Looming US government shutdown likely to drag down seafood sector

Impact of potential government shutdown on seafood sector unknown

As the United States barrels toward a shutdown of the federal government, commercial fisheries and the seafood industry are bracing for potential impacts.

The federal government’s fiscal year ends 30 September, but Congress has not passed the 2024 appropriations bills or voted on a continuing resolution that would keep the government open. Lawmakers are scrambling to find a solution that will keep the government fully operating into October, but success seems unlikely, according to Politico.

A government shutdown will see thousands of federal workers furloughed and a temporary pause on many government activities while agencies await approval of their funding and authorization. In previous shutdowns, U.S. agencies have retained skeleton crews of employees to continue “essential” and emergency operations, but that still has resulted in delays on the granting of fishing permits and other activity related to the seafood industry.

With the shutdown potentially just a few days away, NOAA has not provided any information on how its operations will be affected and what commercial fishermen should expect.

NOAA Fisheries declined to answer questions from SeafoodSource about how it is preparing for the looming shutdown, redirecting all questions to the U.S. Office of Management and Budget. The U.S.  Department of Commerce, which oversees NOAA Fisheries, has not released its contingency staffing plans as of Thursday, 28 September.

“In the past, NOAA has maintained critical weather forecasting capabilities for public safety reasons,” National Fisheries Institute Spokesperson Gavin Gibbons told SeafoodSource. “It would have to be seen which fisheries offices might be maintained as essential personnel but it’s certainly likely there would be an impact.”

The last major government shutdown, which occurred in 2019, caused major headaches for the commercial fishing industry. Alaska’s pollock fleet was thrown into confusion over whether NOAA Fisheries would be able to provide the permits and observers needed to legally operate. On the East Coast, fishermen were unable to switch permits to go after different fish because there were no government officials to process their requests.

The 2019 shutdown ended on 28 January after five weeks.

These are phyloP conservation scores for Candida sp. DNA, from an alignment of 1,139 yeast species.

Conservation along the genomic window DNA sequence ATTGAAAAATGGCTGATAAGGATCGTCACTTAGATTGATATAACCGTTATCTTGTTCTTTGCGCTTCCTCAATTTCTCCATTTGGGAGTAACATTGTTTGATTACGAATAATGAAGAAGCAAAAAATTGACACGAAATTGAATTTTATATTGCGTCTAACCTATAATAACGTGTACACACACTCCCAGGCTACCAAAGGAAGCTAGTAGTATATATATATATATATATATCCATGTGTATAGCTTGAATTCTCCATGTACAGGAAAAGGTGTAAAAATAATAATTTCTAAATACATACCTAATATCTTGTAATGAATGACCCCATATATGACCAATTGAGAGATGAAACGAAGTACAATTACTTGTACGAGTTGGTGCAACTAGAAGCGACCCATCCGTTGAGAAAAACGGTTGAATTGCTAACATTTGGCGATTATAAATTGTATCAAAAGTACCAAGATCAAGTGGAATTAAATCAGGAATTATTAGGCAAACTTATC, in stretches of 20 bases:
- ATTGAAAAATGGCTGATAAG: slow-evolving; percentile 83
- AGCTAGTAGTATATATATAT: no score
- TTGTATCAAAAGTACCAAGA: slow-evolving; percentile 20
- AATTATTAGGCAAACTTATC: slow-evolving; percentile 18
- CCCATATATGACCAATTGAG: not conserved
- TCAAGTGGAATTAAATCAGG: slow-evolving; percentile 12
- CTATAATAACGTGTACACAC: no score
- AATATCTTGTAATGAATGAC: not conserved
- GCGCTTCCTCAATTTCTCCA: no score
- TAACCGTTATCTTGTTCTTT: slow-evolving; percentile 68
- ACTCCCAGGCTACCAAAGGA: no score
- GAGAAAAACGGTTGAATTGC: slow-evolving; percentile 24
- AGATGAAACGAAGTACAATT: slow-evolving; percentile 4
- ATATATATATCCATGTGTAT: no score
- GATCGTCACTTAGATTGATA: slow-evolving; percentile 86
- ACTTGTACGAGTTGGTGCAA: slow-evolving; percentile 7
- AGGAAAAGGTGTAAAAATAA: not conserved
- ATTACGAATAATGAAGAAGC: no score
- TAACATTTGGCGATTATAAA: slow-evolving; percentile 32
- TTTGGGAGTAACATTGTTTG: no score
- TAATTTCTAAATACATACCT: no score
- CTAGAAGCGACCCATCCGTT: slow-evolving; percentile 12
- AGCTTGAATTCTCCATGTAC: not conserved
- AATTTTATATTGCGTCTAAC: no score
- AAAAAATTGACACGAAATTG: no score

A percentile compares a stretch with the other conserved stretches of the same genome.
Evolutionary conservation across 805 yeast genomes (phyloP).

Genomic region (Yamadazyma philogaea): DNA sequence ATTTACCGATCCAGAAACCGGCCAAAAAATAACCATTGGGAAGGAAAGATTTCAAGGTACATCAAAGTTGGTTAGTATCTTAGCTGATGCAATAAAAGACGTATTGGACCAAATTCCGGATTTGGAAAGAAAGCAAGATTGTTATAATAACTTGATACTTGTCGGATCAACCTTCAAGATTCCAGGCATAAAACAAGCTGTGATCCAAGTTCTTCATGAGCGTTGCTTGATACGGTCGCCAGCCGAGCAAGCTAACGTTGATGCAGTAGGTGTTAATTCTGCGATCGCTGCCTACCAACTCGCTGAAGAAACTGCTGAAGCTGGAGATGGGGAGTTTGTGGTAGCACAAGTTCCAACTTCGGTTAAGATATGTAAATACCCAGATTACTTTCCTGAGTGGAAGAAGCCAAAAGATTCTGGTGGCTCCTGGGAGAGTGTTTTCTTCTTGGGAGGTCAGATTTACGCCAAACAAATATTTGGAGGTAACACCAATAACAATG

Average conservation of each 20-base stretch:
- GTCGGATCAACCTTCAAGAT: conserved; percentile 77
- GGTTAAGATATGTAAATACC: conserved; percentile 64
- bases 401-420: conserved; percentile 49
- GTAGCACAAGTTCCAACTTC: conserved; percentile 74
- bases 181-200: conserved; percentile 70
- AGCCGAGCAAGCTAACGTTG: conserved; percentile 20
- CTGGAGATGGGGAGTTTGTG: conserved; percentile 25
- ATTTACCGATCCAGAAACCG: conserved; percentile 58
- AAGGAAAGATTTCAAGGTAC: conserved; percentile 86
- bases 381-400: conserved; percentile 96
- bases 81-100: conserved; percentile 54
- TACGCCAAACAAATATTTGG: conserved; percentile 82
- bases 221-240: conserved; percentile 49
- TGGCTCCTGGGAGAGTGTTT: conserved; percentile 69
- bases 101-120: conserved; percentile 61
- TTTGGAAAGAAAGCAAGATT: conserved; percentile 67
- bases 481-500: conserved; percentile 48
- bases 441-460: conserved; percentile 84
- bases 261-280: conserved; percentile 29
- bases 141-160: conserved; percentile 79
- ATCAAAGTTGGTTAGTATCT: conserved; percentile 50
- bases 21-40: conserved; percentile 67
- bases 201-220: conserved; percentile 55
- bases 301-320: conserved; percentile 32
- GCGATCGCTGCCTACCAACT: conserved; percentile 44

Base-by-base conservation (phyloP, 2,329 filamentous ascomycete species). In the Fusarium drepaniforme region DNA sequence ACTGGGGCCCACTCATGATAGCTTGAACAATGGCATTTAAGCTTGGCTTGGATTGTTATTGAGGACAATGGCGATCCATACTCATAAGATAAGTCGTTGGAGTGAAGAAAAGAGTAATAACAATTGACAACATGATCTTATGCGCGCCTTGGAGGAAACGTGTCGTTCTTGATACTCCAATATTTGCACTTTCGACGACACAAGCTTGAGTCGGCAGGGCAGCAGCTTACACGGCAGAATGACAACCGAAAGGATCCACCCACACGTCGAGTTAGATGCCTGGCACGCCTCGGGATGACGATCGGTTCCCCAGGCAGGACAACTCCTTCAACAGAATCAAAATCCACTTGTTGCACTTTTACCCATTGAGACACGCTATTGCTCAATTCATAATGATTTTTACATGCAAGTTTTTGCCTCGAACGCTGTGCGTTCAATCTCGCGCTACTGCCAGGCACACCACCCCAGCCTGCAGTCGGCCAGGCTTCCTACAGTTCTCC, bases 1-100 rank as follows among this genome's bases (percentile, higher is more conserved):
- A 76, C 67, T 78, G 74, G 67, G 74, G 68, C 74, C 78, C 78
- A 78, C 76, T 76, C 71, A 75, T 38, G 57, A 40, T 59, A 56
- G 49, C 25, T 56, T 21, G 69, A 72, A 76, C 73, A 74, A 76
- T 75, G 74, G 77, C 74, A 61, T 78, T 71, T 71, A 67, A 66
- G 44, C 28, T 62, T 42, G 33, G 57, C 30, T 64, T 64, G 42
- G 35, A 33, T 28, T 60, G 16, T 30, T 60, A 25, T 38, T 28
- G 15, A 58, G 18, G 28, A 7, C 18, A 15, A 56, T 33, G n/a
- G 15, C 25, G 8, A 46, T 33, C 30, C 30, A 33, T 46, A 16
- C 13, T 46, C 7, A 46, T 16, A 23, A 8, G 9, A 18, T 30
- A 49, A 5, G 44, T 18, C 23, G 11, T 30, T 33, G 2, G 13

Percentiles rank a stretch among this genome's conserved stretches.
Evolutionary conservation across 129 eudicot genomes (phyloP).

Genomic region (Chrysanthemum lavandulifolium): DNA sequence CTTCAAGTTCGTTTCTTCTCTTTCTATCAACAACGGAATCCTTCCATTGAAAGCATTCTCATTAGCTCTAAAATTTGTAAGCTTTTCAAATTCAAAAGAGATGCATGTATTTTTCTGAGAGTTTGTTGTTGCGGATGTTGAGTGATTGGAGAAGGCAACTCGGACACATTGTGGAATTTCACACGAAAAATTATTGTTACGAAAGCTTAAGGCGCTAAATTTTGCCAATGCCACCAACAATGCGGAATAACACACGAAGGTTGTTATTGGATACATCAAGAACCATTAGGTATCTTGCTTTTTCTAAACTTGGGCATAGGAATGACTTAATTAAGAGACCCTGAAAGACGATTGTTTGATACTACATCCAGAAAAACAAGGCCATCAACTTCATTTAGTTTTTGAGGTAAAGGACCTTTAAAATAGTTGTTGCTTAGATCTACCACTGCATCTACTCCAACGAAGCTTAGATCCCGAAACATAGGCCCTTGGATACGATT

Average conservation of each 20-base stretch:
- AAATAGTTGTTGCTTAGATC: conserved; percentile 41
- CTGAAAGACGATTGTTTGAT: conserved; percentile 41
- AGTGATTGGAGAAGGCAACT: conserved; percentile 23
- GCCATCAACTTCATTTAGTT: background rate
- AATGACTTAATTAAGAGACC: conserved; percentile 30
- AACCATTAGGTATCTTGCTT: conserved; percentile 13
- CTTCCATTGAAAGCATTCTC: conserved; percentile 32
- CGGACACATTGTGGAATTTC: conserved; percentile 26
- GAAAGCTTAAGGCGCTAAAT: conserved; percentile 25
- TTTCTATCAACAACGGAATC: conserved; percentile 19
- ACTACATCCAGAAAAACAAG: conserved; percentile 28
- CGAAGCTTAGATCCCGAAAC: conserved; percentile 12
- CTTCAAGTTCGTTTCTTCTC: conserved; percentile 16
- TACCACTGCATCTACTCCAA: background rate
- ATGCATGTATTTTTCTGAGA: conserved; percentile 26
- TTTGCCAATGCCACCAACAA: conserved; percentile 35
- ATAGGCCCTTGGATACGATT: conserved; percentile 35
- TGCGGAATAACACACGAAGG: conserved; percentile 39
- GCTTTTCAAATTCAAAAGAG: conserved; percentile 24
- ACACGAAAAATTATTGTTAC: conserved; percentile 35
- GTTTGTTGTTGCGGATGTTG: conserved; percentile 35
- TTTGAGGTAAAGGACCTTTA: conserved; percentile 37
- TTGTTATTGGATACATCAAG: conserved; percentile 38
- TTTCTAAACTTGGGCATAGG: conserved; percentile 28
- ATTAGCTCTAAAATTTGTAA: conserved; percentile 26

The U.S. Food and Drug Administration (FDA) declined to say whether a government shutdown would impact its seafood inspection activities, redirecting all questions to the White House. However, the FDA’s public contingency staffing plans for a shutdown notes that “all vital FDA activities related to imminent threats to the safety of human life will also continue” as will “the review of import entries to determine potential risks to human health.”

The plan calls for 81 percent of FDA’s staffers to be retained in the event of a shutdown.

The U.S.  Occupational Safety and Health Administration (OSHA) will furlough nearly half of its 2,106 employees if a shutdown happens, according to the U.S. Department of Labor’s contingency staffing plans. That means the agency "will not be able to carry out any programmed inspections,” the department noted.

That would have a significant impact on OSHA’s effort to crack down on hazardous conditions among New England seafood processors and wholesaler operators. The agency implemented a local emphasis program targeting New England for comprehensive safety inspections this summer in response to injury and illness rates that are 2.5 times higher than the industry average as well as two fatalities that took place in 2019.

The U.S. Department of Agriculture has not released its contingency staffing plans.

In a 27 September statement, the Center for Science in the Public Interest warned that the shutdown could have major consequences for food inspections.

“While the officials of the U.S. Department of Agriculture who inspect our meat and poultry are considered “essential” and will remain on the job in processing facilities, the picture is more complicated at the Food and Drug Administration, which inspects everything from infant formula to fresh produce to peanut butter,” CSPI President Peter Lurie said. “'Essential' investigators will be able to track down new or ongoing outbreaks. But the proactive FDA inspections we depend on to prevent contamination in the first place will likely be halted or curtailed, which may mean the agency fails to detect a food safety problem that could cause illness, hospitalization, or death.”

Photo courtesy of Shutterstock/Orhan Cam


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